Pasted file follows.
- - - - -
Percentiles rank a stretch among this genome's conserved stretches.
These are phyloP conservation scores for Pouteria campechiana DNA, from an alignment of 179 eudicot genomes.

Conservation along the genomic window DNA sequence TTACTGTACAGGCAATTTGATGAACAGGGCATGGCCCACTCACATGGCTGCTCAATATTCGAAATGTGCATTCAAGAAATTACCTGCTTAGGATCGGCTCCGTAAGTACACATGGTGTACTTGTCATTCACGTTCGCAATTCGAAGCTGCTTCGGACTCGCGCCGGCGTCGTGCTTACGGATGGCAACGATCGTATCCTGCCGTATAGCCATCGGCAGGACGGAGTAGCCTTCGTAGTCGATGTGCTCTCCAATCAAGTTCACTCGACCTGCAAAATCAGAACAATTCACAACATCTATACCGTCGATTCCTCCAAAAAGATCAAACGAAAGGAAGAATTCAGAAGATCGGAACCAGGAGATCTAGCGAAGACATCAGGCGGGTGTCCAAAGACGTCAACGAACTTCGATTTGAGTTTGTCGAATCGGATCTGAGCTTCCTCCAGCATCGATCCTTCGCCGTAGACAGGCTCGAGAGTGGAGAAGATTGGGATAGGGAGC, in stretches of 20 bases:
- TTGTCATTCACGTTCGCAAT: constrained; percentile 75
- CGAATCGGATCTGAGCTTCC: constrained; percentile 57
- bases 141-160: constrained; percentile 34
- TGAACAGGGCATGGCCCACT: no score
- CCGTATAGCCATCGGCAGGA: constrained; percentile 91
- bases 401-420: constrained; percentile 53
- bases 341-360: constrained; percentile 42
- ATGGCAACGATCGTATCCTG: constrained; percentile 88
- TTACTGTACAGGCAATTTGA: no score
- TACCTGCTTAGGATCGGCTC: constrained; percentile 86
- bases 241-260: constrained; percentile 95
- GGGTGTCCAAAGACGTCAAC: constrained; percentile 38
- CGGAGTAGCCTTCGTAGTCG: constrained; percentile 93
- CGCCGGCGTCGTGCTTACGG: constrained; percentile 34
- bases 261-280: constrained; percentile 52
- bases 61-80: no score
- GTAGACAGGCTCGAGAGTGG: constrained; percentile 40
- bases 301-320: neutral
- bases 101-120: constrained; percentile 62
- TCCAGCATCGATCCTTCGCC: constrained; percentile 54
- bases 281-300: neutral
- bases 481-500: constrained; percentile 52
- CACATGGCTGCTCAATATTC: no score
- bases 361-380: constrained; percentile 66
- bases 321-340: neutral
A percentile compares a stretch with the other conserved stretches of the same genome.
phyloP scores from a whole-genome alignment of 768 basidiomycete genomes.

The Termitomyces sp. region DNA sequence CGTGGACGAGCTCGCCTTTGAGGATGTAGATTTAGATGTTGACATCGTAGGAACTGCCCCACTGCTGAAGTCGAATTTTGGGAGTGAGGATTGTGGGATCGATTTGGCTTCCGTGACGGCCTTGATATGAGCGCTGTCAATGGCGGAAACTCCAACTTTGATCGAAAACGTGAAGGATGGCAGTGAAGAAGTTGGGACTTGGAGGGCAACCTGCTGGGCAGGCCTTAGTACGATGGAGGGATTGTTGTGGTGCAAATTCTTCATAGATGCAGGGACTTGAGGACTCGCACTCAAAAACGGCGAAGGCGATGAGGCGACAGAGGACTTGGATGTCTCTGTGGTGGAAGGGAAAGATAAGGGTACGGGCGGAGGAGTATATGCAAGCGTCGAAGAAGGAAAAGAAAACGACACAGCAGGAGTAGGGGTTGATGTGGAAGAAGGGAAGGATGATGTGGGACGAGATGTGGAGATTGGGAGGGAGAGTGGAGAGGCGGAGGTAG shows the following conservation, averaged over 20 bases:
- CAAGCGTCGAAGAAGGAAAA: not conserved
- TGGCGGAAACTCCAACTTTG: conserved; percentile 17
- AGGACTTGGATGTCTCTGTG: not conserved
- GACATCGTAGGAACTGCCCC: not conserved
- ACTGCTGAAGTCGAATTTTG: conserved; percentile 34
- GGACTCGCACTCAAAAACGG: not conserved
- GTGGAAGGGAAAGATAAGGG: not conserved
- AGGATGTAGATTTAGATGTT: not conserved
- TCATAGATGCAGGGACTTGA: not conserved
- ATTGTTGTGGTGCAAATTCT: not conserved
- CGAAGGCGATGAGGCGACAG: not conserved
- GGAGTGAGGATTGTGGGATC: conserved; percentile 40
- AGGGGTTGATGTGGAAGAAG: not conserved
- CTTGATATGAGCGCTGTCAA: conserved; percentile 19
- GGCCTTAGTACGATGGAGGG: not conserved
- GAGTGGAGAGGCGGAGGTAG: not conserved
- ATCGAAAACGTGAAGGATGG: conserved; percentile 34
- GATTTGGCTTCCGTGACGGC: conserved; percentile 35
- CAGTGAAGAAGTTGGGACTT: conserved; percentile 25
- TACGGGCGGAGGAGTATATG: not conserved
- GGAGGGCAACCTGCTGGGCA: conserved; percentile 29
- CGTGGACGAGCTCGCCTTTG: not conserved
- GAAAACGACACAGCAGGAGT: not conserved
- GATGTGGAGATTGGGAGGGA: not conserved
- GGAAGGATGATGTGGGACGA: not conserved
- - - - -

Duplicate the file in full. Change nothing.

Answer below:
Percentiles rank a stretch among this genome's conserved stretches.
These are phyloP conservation scores for Pouteria campechiana DNA, from an alignment of 179 eudicot genomes.

Conservation along the genomic window DNA sequence TTACTGTACAGGCAATTTGATGAACAGGGCATGGCCCACTCACATGGCTGCTCAATATTCGAAATGTGCATTCAAGAAATTACCTGCTTAGGATCGGCTCCGTAAGTACACATGGTGTACTTGTCATTCACGTTCGCAATTCGAAGCTGCTTCGGACTCGCGCCGGCGTCGTGCTTACGGATGGCAACGATCGTATCCTGCCGTATAGCCATCGGCAGGACGGAGTAGCCTTCGTAGTCGATGTGCTCTCCAATCAAGTTCACTCGACCTGCAAAATCAGAACAATTCACAACATCTATACCGTCGATTCCTCCAAAAAGATCAAACGAAAGGAAGAATTCAGAAGATCGGAACCAGGAGATCTAGCGAAGACATCAGGCGGGTGTCCAAAGACGTCAACGAACTTCGATTTGAGTTTGTCGAATCGGATCTGAGCTTCCTCCAGCATCGATCCTTCGCCGTAGACAGGCTCGAGAGTGGAGAAGATTGGGATAGGGAGC, in stretches of 20 bases:
- TTGTCATTCACGTTCGCAAT: constrained; percentile 75
- CGAATCGGATCTGAGCTTCC: constrained; percentile 57
- bases 141-160: constrained; percentile 34
- TGAACAGGGCATGGCCCACT: no score
- CCGTATAGCCATCGGCAGGA: constrained; percentile 91
- bases 401-420: constrained; percentile 53
- bases 341-360: constrained; percentile 42
- ATGGCAACGATCGTATCCTG: constrained; percentile 88
- TTACTGTACAGGCAATTTGA: no score
- TACCTGCTTAGGATCGGCTC: constrained; percentile 86
- bases 241-260: constrained; percentile 95
- GGGTGTCCAAAGACGTCAAC: constrained; percentile 38
- CGGAGTAGCCTTCGTAGTCG: constrained; percentile 93
- CGCCGGCGTCGTGCTTACGG: constrained; percentile 34
- bases 261-280: constrained; percentile 52
- bases 61-80: no score
- GTAGACAGGCTCGAGAGTGG: constrained; percentile 40
- bases 301-320: neutral
- bases 101-120: constrained; percentile 62
- TCCAGCATCGATCCTTCGCC: constrained; percentile 54
- bases 281-300: neutral
- bases 481-500: constrained; percentile 52
- CACATGGCTGCTCAATATTC: no score
- bases 361-380: constrained; percentile 66
- bases 321-340: neutral
A percentile compares a stretch with the other conserved stretches of the same genome.
phyloP scores from a whole-genome alignment of 768 basidiomycete genomes.

The Termitomyces sp. region DNA sequence CGTGGACGAGCTCGCCTTTGAGGATGTAGATTTAGATGTTGACATCGTAGGAACTGCCCCACTGCTGAAGTCGAATTTTGGGAGTGAGGATTGTGGGATCGATTTGGCTTCCGTGACGGCCTTGATATGAGCGCTGTCAATGGCGGAAACTCCAACTTTGATCGAAAACGTGAAGGATGGCAGTGAAGAAGTTGGGACTTGGAGGGCAACCTGCTGGGCAGGCCTTAGTACGATGGAGGGATTGTTGTGGTGCAAATTCTTCATAGATGCAGGGACTTGAGGACTCGCACTCAAAAACGGCGAAGGCGATGAGGCGACAGAGGACTTGGATGTCTCTGTGGTGGAAGGGAAAGATAAGGGTACGGGCGGAGGAGTATATGCAAGCGTCGAAGAAGGAAAAGAAAACGACACAGCAGGAGTAGGGGTTGATGTGGAAGAAGGGAAGGATGATGTGGGACGAGATGTGGAGATTGGGAGGGAGAGTGGAGAGGCGGAGGTAG shows the following conservation, averaged over 20 bases:
- CAAGCGTCGAAGAAGGAAAA: not conserved
- TGGCGGAAACTCCAACTTTG: conserved; percentile 17
- AGGACTTGGATGTCTCTGTG: not conserved
- GACATCGTAGGAACTGCCCC: not conserved
- ACTGCTGAAGTCGAATTTTG: conserved; percentile 34
- GGACTCGCACTCAAAAACGG: not conserved
- GTGGAAGGGAAAGATAAGGG: not conserved
- AGGATGTAGATTTAGATGTT: not conserved
- TCATAGATGCAGGGACTTGA: not conserved
- ATTGTTGTGGTGCAAATTCT: not conserved
- CGAAGGCGATGAGGCGACAG: not conserved
- GGAGTGAGGATTGTGGGATC: conserved; percentile 40
- AGGGGTTGATGTGGAAGAAG: not conserved
- CTTGATATGAGCGCTGTCAA: conserved; percentile 19
- GGCCTTAGTACGATGGAGGG: not conserved
- GAGTGGAGAGGCGGAGGTAG: not conserved
- ATCGAAAACGTGAAGGATGG: conserved; percentile 34
- GATTTGGCTTCCGTGACGGC: conserved; percentile 35
- CAGTGAAGAAGTTGGGACTT: conserved; percentile 25
- TACGGGCGGAGGAGTATATG: not conserved
- GGAGGGCAACCTGCTGGGCA: conserved; percentile 29
- CGTGGACGAGCTCGCCTTTG: not conserved
- GAAAACGACACAGCAGGAGT: not conserved
- GATGTGGAGATTGGGAGGGA: not conserved
- GGAAGGATGATGTGGGACGA: not conserved